Forget about electronics and clothes, Black Friday is the best time of the year to buy a used car, according to a new study from iSeeCars.com.
Best Black Friday used car deals
Read more: The 12 best cars to buy for 2017
The automotive research company analyzed over 40 million used car sales from 2013 to 2015 to determine the best days to shop. Deals were identified based on whether the car was listed at 5% or more below market value.
The study found that Black Friday has 33% more deals than the average day. It was followed by Veterans Day, Thanksgiving, Columbus Day and Martin Luther King Day. Overall, iSeeCars.com said November and December are the best months to buy a used car.
‘Consumers who plan on buying a used car at the end of the year are exceptionally well positioned to save money since most of the top 10 best times for deals are in November and December,’ according to iSeeCars.com. ‘After the current new car model year comes to a close around August, consumers start trading in their used cars in higher quantities, thereby increasing the number of used cars available after the summer and driving dealers to make better deals.’
In addition, iSeeCars.com found that some of the most popular vehicles on the road, including the Ford F-150 and Honda CR-V, are discounted more often on Black Friday. The Hyundai Elantra topped the list of the best used cars to buy on the day after Thanksgiving, with 230% more deals than normal.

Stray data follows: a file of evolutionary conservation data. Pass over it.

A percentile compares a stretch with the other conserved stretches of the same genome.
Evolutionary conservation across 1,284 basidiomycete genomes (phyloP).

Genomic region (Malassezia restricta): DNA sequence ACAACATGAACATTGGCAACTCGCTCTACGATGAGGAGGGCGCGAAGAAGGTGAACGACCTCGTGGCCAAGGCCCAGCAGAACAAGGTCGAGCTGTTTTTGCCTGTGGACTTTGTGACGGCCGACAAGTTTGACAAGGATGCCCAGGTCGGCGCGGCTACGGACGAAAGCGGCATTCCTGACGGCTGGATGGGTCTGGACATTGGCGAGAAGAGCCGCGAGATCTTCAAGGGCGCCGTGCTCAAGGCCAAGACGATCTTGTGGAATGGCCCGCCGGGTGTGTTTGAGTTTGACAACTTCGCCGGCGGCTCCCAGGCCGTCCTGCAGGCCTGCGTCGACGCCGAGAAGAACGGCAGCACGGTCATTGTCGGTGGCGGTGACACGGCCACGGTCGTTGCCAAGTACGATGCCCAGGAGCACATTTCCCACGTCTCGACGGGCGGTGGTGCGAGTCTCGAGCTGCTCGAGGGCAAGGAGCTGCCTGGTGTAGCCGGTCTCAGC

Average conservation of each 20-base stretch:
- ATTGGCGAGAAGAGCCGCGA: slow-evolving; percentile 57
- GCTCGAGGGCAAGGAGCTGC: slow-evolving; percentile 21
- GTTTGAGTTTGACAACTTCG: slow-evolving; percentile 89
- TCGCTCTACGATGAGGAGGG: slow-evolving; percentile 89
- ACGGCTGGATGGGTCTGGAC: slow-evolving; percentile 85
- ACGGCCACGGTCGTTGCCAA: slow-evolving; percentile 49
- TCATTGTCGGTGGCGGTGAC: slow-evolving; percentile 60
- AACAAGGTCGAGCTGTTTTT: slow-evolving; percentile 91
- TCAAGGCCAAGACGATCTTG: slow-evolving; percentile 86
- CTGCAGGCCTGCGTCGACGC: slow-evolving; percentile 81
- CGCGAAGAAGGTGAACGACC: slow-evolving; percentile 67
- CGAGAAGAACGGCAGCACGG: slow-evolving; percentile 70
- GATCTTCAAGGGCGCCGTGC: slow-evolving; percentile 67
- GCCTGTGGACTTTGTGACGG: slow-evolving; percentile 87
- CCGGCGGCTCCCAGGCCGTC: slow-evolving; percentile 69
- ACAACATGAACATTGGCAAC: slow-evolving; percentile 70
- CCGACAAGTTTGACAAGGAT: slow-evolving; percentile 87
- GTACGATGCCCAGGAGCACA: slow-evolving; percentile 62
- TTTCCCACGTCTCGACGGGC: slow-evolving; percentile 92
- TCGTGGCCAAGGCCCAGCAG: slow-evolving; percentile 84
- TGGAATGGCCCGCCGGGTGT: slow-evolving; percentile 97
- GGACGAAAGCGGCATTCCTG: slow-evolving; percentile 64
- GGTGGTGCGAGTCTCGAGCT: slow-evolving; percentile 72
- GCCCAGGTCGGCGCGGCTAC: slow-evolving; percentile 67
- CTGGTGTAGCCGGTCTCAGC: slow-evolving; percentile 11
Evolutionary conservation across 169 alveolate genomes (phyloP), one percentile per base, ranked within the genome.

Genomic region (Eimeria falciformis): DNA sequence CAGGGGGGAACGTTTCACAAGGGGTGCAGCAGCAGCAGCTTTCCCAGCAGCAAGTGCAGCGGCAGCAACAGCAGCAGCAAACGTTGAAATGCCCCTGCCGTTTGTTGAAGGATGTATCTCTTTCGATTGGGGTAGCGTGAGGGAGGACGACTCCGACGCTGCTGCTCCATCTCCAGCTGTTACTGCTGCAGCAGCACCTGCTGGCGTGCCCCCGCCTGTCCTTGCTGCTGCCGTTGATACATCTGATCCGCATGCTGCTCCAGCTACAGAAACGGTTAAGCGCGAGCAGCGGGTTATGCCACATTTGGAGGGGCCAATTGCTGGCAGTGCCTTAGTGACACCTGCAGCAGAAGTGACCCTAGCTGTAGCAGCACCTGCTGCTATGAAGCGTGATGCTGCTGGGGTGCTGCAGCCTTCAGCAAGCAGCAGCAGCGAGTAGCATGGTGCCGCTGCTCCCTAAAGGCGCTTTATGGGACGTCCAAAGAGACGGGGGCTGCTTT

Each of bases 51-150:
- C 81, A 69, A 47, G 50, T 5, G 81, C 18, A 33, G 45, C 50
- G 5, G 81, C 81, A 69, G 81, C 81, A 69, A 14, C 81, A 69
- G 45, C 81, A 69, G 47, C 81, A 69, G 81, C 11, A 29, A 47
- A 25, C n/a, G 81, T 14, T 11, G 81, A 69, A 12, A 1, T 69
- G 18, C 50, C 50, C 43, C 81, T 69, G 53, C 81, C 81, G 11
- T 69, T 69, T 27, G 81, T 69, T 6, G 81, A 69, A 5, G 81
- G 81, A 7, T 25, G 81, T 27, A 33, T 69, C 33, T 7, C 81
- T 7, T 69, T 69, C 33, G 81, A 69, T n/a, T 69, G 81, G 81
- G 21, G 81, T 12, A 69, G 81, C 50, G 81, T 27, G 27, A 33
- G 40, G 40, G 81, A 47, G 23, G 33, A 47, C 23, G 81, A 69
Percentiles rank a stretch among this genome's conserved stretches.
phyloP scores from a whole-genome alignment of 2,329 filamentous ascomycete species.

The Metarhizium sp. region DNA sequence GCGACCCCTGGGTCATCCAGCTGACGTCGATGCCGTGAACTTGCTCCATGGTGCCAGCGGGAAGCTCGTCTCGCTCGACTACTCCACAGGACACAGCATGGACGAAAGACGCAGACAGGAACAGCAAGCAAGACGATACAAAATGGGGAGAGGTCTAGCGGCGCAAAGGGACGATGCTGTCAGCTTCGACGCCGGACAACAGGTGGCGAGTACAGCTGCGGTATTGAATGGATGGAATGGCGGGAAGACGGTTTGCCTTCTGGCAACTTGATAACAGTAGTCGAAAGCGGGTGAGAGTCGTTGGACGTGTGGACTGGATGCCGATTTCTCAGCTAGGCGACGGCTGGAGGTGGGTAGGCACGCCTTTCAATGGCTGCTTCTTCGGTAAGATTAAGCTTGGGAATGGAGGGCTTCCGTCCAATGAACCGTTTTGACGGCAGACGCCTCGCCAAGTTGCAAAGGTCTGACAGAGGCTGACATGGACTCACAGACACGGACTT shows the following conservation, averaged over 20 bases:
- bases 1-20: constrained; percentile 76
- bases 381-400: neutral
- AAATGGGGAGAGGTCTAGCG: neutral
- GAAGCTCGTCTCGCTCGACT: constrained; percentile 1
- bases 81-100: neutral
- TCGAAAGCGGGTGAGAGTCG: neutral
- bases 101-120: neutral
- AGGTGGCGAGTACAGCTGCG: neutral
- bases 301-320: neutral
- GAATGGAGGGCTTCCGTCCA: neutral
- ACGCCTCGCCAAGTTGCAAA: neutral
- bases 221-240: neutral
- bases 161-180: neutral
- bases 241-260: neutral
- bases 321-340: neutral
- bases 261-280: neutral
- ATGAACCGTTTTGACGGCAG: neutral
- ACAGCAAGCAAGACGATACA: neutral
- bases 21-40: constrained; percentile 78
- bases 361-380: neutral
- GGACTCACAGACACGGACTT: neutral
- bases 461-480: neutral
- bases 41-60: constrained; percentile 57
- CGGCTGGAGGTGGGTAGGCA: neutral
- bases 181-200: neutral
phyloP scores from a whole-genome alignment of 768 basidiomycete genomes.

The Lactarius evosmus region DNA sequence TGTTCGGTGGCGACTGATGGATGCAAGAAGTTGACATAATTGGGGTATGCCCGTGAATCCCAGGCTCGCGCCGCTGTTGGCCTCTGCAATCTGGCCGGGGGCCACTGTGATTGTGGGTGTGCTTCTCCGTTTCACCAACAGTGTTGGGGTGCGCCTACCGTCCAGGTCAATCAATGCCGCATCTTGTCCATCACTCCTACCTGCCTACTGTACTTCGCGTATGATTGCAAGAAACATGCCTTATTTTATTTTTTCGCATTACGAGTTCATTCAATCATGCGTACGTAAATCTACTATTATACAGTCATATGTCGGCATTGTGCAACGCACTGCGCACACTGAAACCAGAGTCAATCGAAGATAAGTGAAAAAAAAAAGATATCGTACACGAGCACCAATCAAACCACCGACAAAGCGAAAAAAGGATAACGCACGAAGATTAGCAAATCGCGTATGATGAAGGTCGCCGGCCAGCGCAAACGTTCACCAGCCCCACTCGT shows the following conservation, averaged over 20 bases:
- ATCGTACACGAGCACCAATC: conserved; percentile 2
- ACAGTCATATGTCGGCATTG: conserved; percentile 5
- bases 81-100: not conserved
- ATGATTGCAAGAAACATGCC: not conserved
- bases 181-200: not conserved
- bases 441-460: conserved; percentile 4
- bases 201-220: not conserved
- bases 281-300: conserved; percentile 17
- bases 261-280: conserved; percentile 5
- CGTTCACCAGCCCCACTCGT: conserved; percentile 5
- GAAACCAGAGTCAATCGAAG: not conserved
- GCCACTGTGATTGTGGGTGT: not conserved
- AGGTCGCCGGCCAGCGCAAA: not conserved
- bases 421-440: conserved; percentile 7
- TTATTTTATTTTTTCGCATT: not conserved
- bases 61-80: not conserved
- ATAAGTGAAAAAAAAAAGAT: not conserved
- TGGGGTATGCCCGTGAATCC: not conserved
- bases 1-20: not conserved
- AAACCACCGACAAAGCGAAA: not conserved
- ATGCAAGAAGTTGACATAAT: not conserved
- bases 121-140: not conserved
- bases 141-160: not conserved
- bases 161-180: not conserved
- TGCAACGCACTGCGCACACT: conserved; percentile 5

Read more: How to buy a used car
Avoid the #1 mistake that car buyers make
It doesn’t matter when you’re buying a car, we want you to avoid a very common mistake that car buyers make.
That mistake? Not arranging financing before you head to the dealership.
Do yourself a favor and go to your credit union, online bank or even a traditional bank to pre-qualify for a car loan before you get to the lot. Credit unions offer interest rates on car loans that can be 2.5% lower than other lenders.
If the car dealership is able to beat the rate you’ve prequalified for, by all means give them a chance to make some money when they originate the loan.
But don’t let them make money by gouging you on the markup of a loan!